I was updating the critical note to my blog post on this poem and inspecting Bergk's huge critical note when I saw that, concerning this line, he proposes «ἀ δέ μ' ἴδρως κακχέεται», maybe even «ἀ δὲ ϝίδρως κ.», on the basis of some book called «Crameri Anecdota» reporting:
ΙΔΡΩΣ· τοῦτο παρ' Αἰολεῦσι θηλυκῶς λέγεται. ἀναδέχεται κλίσιν ἀκόλουθον θελυῷ γένει· Ἀδεμ' ἱδρὼς κακὸς χέεται, ὅμοιον τῷ ἠώς· εἶτα ἡ γενικὴ ἱδρῶς
which I translate to:
SWEAT: the Aeolians have it feminine. The following takes feminine inflection: [some corrupted version of part of this line], similarly to dawn; therefore the genitive ἱδρῶς)
Now I have no idea what book this is, and how reliable its claim about sweat being feminine in Aeolic – especially since it is compared to dawn, which is feminine in Aeolic but also in Attic, so no gender change, as opposed to sweat, which is masculine in Attic, and is not even the reported ἠώς in Aeolic, but rather αὔως. Also, the part about the genitive is obscure to me: what is that "therefore" there for? So:
What book is this? Who wrote it, and when? Is the claim about the gender of sweat in Aeolic reliable? Can you explain what the genitive part is trying to say? Is there a reason feminine gender has to do with the genitive being the way it's reported? Is the genitive different in Attic where sweat is masculine?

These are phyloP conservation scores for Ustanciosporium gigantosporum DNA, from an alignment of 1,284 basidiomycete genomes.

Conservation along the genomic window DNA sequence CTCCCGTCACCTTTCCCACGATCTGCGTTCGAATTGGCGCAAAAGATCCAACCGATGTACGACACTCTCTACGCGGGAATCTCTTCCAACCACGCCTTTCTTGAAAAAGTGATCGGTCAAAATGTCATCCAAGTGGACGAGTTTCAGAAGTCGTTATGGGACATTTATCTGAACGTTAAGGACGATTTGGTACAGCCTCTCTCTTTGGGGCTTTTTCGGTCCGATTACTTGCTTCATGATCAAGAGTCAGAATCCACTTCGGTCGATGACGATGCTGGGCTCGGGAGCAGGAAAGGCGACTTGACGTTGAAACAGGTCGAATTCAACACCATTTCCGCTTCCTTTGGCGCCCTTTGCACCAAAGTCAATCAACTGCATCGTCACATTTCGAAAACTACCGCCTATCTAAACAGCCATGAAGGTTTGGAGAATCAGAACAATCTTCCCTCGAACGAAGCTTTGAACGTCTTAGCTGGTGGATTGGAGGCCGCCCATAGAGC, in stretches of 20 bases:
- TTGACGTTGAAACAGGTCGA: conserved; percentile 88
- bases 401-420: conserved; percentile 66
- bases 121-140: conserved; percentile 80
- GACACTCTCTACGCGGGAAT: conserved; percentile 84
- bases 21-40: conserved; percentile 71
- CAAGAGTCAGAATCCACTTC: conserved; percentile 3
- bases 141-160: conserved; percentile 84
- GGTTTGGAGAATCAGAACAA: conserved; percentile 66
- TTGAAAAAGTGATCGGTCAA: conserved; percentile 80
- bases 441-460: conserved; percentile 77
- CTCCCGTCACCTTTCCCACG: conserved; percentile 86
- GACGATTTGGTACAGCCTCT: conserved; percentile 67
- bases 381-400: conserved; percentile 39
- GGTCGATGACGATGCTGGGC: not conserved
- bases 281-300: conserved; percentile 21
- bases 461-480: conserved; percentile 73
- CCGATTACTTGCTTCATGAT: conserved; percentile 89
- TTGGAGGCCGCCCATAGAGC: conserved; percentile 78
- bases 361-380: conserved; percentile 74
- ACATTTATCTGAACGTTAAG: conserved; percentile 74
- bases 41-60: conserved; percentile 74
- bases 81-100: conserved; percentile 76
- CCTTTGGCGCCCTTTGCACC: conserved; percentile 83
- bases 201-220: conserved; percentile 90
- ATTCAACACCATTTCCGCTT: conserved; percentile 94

Thanks to @TKR, we have the book now. Here is the full entry:
Now, the cover says this is a book published
MDCCCXXXV (1835) by a certain
J. A. Cramer, S.T.P.. Googling for this, I found two people: Cramer, John Anthony, 1793-1848 and Johann Andrea Cramer (link in French, no English version is available, only Danish, French, German, Esperanto, Bokmål, Russian and Swedish). Looking at link 1, it seems that is our guy. So at first sight, we're looking at a book by a 1700s-1800s guy, so why should we trust him on a gender change between Ancient Greek dialects? BUT, the cover says «e codd. manuscriptis», so what codices is this referring to? Should we trust this sort of glossary entry about sweat being feminine in Aeolic? ANd, as pointed out by TKR, if whoever wrote the entry thought sweat was feminine, how did the blatantly masculine
κακὸς end up in a place where it seems to evidently refer to
ἱδρὼς, which implies it should agree with it in gender as well as number, which would make it feminine, which it isn't?